Today, I found myself wishing that I was the age of 12. That was an age when I was still young enough to dream of building a spaceship and going to the moon, yet old enough to not to have to have a summer job, or any job at that point.
My mom and dad took care of me. They made sure that I had food on the table, clothes on my back and a roof over my head. All I had to do was to go to school and do my chores. The world was my oyster, or at least a clam. The future held every possible hope for anything that I wanted to be. Sure we had the Cuban missile crisis and civil defense drills which were scary, but I didn’t focus on these things. I wasn’t old enough to be drafted into the Vietnam war but saw the headlines which were very confusing to a 12 year old. I just focused on my latest science experiment and discovering the wonders of God’s universe.
There were piano lessons, but I enjoyed them. All I had to do was practice, which was easier some times than others. Life just wasn’t that hard up to that point. Walt Disney was still coming into our homes via the TV each Sunday night. Gilligan’s Island kept us rolling on the floor laughing. Life was easy and good. Life also appeared good, even though there was evil in the world, I was living during a new industrial revolution where anything was possible. They were talking about landing a man on the moon. All America watched as NASA developed the Mercury, Gemini and Apollo space programs. The inventions that were created to get man on the moon filtered to the commercial market. It seemed that new inventions were popping up daily, amazing all of us.
My life was filled with my chemistry set, microscope, ham radio and model rockets. I was discovering a world of science. We had a small pond in our backyard that held all kinds of microbes that came alive under my Tasco microscope.
I started experiments to discover the true validity of Listerine. Did it actually kill germs? In my petri dish, with just a couple of tablespoons of Listerine, in open air, it actually started to grow mold. I guess it doesn’t really kill germs like they claim. My chemistry set had a bunch of experiments on little index cards. I always looked for the ones that would blow up or smell awful!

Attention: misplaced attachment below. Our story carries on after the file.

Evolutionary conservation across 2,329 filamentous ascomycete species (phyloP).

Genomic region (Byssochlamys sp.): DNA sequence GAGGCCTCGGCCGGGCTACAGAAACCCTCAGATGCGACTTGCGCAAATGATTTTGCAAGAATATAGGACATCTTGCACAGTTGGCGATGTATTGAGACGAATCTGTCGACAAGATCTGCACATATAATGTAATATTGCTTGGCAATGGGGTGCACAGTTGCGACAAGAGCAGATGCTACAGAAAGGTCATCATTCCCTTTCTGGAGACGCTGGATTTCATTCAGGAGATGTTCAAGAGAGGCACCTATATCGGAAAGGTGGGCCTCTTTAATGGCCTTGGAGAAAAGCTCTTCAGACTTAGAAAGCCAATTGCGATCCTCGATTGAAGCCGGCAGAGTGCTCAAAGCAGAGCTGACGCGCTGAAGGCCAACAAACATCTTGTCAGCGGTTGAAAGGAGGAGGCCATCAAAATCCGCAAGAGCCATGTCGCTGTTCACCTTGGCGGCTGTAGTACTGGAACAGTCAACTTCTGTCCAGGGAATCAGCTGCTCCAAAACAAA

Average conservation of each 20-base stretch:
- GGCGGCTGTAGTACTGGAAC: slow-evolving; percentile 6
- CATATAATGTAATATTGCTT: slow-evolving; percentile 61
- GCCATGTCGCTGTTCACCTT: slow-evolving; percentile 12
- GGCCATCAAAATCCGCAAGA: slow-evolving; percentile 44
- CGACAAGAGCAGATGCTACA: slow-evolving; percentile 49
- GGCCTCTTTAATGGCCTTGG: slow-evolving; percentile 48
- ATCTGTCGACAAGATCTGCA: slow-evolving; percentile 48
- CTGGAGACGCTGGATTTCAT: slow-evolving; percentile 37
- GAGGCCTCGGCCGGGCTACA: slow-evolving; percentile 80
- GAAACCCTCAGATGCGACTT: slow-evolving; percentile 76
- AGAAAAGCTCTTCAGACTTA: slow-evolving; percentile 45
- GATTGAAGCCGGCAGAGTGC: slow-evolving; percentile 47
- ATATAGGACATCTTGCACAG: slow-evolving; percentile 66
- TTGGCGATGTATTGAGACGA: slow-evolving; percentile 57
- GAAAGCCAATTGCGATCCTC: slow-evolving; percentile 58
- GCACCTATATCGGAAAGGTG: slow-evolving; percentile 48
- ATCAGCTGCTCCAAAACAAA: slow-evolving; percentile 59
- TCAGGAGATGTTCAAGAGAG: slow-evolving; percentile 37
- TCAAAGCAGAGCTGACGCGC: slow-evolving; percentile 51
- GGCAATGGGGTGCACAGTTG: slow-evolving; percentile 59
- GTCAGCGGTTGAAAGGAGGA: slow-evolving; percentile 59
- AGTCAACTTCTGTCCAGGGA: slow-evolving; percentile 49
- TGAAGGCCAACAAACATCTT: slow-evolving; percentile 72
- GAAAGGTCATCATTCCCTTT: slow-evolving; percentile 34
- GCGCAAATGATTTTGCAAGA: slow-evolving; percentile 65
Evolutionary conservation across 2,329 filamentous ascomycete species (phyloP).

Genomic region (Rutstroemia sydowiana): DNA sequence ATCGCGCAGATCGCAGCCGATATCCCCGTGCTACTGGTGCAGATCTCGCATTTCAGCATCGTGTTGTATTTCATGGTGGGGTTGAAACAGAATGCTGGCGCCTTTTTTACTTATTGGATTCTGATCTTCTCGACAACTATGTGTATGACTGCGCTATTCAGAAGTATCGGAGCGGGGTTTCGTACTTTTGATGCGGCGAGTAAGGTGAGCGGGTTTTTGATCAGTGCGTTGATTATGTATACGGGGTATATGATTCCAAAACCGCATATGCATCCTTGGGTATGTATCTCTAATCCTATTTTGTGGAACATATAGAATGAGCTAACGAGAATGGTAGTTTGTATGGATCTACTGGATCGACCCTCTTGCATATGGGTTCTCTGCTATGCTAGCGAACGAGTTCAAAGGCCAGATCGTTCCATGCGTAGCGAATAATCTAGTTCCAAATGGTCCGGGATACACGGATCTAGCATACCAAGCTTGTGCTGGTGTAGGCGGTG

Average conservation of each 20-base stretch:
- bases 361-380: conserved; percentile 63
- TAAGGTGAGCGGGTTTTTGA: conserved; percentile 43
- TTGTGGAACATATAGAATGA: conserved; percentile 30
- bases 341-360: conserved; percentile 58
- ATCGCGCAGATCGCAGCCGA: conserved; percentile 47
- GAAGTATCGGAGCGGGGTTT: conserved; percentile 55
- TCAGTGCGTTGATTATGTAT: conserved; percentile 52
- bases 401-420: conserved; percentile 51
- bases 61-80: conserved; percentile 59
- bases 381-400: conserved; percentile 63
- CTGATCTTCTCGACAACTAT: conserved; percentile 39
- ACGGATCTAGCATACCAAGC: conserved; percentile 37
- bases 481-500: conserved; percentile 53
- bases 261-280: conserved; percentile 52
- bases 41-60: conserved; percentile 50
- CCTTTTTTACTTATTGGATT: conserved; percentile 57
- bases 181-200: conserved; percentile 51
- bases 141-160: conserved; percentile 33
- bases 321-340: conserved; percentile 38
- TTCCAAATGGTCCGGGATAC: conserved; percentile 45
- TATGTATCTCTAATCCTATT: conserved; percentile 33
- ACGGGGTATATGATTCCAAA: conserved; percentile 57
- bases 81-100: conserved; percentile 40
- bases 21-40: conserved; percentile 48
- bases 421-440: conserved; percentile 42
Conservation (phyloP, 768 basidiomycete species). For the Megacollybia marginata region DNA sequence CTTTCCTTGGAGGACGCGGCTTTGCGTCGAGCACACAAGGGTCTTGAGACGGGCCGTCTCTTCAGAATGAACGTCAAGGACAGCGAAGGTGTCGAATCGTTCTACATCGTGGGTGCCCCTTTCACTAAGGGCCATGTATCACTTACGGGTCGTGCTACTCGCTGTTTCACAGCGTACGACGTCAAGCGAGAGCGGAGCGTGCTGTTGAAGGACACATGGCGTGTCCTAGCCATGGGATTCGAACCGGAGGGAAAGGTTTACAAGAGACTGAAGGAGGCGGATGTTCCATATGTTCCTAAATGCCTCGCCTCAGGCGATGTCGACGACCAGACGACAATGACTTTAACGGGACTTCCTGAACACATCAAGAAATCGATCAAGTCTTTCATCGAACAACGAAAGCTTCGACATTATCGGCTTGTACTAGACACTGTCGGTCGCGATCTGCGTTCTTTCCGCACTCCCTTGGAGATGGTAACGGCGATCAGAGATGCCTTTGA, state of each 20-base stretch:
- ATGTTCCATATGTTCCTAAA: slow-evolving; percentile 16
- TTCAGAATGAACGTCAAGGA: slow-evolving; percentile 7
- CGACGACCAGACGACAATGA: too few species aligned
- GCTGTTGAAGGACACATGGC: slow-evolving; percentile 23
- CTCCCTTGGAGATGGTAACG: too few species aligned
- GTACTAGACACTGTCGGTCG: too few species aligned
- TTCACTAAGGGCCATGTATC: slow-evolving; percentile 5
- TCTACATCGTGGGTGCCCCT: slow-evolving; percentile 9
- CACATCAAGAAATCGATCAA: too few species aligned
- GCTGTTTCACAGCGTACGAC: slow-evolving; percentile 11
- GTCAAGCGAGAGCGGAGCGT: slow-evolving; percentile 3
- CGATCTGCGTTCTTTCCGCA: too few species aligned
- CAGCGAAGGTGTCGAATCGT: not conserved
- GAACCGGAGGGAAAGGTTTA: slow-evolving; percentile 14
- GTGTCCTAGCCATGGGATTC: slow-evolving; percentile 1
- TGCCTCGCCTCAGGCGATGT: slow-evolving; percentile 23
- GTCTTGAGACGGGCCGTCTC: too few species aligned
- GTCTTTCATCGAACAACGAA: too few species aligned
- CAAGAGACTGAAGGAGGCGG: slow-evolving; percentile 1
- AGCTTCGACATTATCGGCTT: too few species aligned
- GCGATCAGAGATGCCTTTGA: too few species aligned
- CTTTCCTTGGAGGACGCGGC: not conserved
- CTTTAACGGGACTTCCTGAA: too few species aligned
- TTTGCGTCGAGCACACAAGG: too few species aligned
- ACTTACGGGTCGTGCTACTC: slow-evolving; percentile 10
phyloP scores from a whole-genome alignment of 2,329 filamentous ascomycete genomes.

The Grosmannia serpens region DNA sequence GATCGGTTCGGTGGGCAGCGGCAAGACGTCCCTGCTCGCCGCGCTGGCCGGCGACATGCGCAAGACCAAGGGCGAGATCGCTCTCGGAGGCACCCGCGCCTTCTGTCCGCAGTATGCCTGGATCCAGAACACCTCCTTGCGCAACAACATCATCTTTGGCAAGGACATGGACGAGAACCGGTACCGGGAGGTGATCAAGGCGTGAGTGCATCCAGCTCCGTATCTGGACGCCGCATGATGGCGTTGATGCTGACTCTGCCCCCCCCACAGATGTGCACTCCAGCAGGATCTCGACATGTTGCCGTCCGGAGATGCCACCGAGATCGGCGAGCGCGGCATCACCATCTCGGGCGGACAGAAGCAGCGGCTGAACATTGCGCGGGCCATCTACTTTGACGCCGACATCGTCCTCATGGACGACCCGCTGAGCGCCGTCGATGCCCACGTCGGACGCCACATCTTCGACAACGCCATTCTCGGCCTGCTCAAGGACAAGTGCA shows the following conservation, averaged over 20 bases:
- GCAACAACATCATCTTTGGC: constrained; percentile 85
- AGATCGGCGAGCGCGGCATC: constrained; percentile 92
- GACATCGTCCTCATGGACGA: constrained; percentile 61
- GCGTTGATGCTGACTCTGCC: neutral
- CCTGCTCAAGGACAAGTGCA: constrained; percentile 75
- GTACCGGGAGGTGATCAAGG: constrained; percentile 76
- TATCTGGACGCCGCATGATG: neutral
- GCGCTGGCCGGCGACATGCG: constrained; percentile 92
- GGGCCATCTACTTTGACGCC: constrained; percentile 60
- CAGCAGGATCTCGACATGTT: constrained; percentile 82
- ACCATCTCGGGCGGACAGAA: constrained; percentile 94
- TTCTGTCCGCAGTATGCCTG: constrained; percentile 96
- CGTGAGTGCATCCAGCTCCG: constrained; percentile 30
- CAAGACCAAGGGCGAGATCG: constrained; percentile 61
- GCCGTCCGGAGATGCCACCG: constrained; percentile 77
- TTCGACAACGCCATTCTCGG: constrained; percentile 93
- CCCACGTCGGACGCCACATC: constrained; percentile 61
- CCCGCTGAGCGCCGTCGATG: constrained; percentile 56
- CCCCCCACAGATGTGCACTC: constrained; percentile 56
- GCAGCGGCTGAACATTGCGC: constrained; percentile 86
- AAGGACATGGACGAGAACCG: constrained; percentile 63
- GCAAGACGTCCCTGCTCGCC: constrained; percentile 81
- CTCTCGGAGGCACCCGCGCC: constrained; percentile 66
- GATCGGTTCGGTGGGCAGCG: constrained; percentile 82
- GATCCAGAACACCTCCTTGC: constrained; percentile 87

My short wave radio was an amazing thing that at night, the air waves came alive due to the atmosphere being more crisp. The radio waves would bounce off the ionosphere from a far off country. I would hear music and voices in other languages that brought the world a little closer. Building the short wave radio, then putting up a copper wire antenna to catch the radio waves was as much fun as using the radio.
Model rocketry was popular back during the formative years of the space program. I flew almost every model rocket that came out. I wanted bigger and better, often modifying the design so that instead of just one engine, I would use three at the same time to launch bigger rockets. A good percentage of my rockets ended up floating by parachute into the many trees that were in our neighborhood. This didn’t deter me, I just saved up enough money to go and buy another rocket kit to build. After awhile I got tired of launching them vertically and decided to launch them horizontally at the side of the neighbors brick house. This wasn’t as exciting because the parachute never opened and it was over too quick. The cardboard and balsa rocket ended up in a thousand pieces. Back to launching them vertically.
The next couple of years life started getting more complicated. I discovered a species that I wasn’t aware of; they call them ‘girls’. I really hadn’t noticed them too much before, even though I did have a one week crush on one or more during grade school, but I really couldn’t be bothered. At age 13, something strange started to happen to my voice. It had it’s moments when it just had a mind of it’s own, changing pitch for no apparent reason. Then at age 14, my face decided that it wasn’t happy with it’s smooth appearance, it needed to add these little mountains of acne that would cause me to skip school from time to time, embarrassed about my latest zit the size of Mt. Everest. Let’s not forget the good old hormones. Talk about your body having a mind of it’s own. Why would a simple ride to school in the school bus cause the zipper area of your jeans to suddenly shrink? This made getting out of the school bus an awkward endeavor, one where your school